The Convict Ship Runnymede 1856
Runnymede was a late frigate ship with three masts and oak hull with the following specifications: Official #14724, 720 tons, length 156.0 ft., breadth 29.5 ft., depth 19.5 ft. with a draft of 13.3 ft. She was built in Sunderland in 1854, but at this point in time her builder is not known to me. She was owned by Brass & Co of Bristol, registered in that city. She began service from Sunderland to the East Indies. In 1856 she made her first London to Australia voyage and had changed her port of registration to London.
Runnymede made an inauspicious start to her career as a convict ship when a murder occurred on board in Plymouth before she got underway. Corporal Nevin formerly of the EIC, was charged with murdering Sergeant-Major Benjamin Robinson, late of the 74th Regiment. The men had been enrolled pensioners acting as prison guard and warder respectively at Dartmoor Prison. Both were selected for the Enrolled Pensioner Force bound for Western Australia and embarked on the Runnymede in preparation of the voyage. At 3 p.m. on Monday June 1, 1856, Robinson was attending to his duty on the poop deck of the ship when Nevin ascended the poop and shot him fatally with a firelock; Niven was seized immediately. He voluntarily claimed that he ‘had been driven’ to his action. As the men worked together at Dartmoor Prison, it was assumed there was some ill-feeling between them. Nevin was ultimately hanged and undoubtedly the sailing postponed because of the incident.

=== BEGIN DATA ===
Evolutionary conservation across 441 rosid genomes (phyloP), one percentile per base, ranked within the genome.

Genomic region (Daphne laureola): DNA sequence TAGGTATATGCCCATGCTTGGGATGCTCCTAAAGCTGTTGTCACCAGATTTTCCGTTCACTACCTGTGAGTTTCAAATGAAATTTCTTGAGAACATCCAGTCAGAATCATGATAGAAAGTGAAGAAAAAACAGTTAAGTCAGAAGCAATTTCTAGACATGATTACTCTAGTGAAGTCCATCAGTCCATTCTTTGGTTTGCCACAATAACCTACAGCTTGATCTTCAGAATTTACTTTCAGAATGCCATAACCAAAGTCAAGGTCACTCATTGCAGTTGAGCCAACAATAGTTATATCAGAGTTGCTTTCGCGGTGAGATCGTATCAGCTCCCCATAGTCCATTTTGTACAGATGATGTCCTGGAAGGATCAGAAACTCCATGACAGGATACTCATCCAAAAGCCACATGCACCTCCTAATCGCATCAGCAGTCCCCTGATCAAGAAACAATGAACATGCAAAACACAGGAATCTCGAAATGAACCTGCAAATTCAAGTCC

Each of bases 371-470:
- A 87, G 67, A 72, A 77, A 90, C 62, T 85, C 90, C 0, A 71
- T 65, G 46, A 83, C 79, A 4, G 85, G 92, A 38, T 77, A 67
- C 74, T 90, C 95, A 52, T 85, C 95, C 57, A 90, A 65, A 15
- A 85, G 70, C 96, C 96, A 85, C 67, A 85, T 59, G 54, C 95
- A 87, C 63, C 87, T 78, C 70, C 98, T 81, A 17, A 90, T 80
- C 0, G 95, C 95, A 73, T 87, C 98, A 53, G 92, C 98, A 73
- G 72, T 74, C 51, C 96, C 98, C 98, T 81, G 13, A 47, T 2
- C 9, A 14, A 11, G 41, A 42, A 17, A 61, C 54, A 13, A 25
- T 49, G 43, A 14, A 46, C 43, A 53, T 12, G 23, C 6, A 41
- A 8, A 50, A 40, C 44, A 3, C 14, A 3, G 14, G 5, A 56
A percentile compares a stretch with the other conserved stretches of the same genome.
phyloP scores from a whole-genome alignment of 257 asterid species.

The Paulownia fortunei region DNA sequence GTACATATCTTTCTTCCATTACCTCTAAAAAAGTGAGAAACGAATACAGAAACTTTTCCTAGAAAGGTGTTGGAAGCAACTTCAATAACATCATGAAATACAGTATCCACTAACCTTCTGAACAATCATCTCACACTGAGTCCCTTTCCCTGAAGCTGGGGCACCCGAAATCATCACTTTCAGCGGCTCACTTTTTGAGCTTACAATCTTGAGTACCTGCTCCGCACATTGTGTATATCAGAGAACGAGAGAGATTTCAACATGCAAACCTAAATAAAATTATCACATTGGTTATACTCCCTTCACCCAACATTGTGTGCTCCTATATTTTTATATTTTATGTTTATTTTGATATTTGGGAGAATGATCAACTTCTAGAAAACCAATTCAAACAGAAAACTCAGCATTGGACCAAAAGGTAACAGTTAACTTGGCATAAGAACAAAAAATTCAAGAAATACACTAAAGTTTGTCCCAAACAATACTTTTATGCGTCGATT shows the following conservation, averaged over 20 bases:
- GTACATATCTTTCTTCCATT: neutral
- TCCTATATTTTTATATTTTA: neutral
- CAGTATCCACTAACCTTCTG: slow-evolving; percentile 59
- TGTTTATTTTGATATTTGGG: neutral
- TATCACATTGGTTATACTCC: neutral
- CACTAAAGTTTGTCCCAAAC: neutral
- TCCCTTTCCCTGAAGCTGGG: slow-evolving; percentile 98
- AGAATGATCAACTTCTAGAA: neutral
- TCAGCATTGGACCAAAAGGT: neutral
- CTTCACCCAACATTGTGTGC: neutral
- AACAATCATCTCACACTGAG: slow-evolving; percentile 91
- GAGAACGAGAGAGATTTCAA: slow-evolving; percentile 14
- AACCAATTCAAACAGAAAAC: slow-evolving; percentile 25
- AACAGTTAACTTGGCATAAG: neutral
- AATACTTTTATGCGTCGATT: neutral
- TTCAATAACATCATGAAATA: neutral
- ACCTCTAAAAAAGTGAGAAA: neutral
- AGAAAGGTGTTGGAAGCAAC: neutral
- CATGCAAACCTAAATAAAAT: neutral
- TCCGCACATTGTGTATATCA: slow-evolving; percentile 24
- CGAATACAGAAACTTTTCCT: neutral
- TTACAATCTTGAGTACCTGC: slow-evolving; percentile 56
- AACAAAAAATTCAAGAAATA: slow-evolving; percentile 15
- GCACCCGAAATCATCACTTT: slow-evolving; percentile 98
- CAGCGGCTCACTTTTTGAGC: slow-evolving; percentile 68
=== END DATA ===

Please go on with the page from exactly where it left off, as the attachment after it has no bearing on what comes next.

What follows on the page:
Runnymede left Plymouth on June 15, 1856 bound for the Swan River Colony. She carried the 17th shipment of male convicts destined for Western Australia. The voyage took a swift 84 days arriving in Fremantle on September 7, 1856 with no deaths recorded for the 248 convicts on board. Thirty pensioner guards, 19 wives, 18 sons and 22 daughters were probably the only other passengers. Only two veterans of the Crimean War have been identified to date, both served in the Royal Artillery; Richard Mallett and William Sheppard were both wounded in the conflict.
William Burrows and Henry Edmonds were the Captain and Surgeon respectively. Burrows made several voyages as Captain of the Runnymede, but this was his only voyage on a convict ship. Surgeon Superintendent Henry Edmonds’ journal of the voyage appears not to have survived.
In 1866 another drama unfolded for the Runnymede. She was carrying a cargo of copper ore and wool from Wallaroo, Tasmania to Swansea, Wales when she sprung a leak off Cape Leeuwin on the Western Australia coast. It was not initially thought to be serious, but by the time the ship reached south of Mauritius, Captain Frederick G H Little found the leak to be gaining. He ordered 100 tons of cargo to be jettisoned and continued on course, meaning to make repairs at the next convenient port. However on 2nd February, heavy seas soon disabled the vessel and all hands were forced to abandon her and take to the life boat and long boat. The life boat eventually went down but the crew were able to be taken onto the long boat and the mariners made land at Algoa Bay (Port Elizabeth). Runnymede‘s watery grave was located at Wreck Point, west of Klippen Point off the Eastern Cape of South Africa. No loss of life among the mariners was reported. However, it was believed that the various colonial insurance companies lost between £13,000 and £15,000 in cargo.
Royal Engineers’ Expedition to the Swan River Colony, Lieut. Derrick Prall, R.E., 1999.
The Sunderland Site, Peter Searle’s Website.
Crew List Index (CLIP) Website.
Lloyd’s Captain’s List, London Metropolitan Archives.
Perth Dead Persons Society (DPS) Website.
The Wrecksite Website.
Liverpool Mercury 4 Jun 1856 (left)
Plymouth Times 5 Jun 1856.
Perth Gazette 12 Sep 1856.
Hobart Mercury 14 Apr and 24 May 1866.
© Diane Oldman 2016